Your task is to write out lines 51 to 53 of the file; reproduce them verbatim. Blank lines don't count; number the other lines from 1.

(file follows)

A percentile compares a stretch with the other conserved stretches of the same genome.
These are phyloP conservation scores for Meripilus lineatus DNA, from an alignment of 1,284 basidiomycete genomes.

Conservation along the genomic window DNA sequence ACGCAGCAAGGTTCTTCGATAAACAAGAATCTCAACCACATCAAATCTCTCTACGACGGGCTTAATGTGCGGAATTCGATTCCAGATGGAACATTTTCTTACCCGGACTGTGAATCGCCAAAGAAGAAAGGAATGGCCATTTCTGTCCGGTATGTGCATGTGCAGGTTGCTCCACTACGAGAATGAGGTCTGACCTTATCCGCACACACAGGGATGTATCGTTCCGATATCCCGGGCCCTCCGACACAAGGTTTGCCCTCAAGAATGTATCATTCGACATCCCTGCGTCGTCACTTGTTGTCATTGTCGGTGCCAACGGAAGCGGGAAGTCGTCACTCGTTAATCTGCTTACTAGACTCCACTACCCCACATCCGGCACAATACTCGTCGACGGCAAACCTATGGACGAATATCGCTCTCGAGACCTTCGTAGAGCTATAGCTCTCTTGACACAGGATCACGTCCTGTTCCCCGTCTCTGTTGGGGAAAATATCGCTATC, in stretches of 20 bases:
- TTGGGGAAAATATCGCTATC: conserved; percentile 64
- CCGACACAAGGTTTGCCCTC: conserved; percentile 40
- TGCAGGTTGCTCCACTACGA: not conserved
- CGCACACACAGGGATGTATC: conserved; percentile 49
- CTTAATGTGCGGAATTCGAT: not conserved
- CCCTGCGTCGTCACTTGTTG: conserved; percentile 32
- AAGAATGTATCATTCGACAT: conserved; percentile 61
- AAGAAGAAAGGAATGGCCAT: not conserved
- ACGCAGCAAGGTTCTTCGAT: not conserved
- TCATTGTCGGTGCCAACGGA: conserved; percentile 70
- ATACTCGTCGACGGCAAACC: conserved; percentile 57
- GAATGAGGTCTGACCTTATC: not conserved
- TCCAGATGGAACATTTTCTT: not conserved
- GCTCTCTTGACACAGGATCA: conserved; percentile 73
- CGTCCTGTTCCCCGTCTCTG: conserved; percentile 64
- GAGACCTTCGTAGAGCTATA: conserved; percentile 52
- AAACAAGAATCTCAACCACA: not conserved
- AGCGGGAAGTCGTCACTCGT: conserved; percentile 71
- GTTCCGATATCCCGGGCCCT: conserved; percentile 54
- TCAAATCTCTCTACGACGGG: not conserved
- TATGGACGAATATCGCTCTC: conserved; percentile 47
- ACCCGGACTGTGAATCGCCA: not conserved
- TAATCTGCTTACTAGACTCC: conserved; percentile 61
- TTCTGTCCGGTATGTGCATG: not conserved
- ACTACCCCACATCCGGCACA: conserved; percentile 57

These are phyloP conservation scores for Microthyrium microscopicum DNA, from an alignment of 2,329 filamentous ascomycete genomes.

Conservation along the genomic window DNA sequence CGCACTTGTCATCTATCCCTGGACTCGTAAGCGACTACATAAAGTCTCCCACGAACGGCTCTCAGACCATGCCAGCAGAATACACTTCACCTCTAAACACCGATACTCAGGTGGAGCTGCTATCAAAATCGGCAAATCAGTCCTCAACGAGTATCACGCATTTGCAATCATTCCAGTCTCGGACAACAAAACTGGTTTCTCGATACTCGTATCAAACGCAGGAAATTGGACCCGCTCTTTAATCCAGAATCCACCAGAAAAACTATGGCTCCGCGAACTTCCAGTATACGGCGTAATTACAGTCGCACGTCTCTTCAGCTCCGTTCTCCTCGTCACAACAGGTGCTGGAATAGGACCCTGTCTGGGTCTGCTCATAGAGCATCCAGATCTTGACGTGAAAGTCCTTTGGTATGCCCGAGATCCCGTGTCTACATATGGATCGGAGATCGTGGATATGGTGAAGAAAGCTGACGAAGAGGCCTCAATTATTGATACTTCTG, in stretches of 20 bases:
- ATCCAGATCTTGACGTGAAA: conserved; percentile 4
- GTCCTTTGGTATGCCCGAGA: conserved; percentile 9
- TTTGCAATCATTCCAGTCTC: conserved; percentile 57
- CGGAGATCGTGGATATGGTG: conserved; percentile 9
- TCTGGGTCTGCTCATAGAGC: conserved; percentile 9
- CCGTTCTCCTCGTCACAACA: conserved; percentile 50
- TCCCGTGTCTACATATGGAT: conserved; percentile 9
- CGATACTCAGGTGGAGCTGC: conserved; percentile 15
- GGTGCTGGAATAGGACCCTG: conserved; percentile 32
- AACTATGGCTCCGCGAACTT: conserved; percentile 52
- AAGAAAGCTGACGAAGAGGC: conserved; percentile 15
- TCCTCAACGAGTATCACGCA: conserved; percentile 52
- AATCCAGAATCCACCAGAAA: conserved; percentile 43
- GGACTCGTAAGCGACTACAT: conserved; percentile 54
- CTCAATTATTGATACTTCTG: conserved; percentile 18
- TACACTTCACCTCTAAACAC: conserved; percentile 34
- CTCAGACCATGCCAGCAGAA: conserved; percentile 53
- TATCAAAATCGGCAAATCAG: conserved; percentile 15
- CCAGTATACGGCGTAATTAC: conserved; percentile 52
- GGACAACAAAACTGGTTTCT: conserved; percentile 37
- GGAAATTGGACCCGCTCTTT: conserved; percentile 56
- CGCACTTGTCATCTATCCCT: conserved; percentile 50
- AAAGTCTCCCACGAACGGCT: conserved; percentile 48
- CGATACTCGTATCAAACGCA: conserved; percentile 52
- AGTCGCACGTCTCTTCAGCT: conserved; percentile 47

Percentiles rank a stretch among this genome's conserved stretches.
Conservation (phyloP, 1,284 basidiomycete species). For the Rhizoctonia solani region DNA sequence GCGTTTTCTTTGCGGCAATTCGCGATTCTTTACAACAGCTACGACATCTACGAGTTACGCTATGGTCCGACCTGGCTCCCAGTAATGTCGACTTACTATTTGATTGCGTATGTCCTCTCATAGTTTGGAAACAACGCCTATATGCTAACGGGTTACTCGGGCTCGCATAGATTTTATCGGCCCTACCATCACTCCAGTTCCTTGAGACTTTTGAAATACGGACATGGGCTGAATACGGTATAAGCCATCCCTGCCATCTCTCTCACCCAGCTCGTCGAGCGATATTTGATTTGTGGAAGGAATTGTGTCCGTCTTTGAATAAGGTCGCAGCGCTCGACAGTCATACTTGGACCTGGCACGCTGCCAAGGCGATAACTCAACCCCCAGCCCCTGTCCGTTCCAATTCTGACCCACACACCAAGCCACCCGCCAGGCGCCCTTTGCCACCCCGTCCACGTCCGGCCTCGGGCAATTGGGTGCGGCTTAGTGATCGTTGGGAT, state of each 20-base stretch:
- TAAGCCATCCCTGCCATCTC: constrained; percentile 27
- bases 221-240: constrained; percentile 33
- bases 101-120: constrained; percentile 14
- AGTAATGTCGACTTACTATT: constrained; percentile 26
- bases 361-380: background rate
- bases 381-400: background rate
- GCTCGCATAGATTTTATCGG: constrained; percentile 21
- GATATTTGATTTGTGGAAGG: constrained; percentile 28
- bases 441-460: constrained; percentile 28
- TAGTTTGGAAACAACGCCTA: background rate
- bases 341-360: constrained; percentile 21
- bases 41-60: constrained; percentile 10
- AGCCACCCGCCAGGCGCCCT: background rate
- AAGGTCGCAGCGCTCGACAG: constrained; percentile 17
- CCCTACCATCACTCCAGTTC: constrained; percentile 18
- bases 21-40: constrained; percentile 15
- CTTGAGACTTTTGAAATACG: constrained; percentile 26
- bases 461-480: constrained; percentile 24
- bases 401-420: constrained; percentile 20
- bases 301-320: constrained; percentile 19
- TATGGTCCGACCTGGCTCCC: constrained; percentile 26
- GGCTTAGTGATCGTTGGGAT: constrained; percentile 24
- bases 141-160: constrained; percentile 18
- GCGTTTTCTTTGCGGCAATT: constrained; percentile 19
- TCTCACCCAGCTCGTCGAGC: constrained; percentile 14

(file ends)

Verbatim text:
- GGAAATTGGACCCGCTCTTT: conserved; percentile 56
- CGCACTTGTCATCTATCCCT: conserved; percentile 50
- AAAGTCTCCCACGAACGGCT: conserved; percentile 48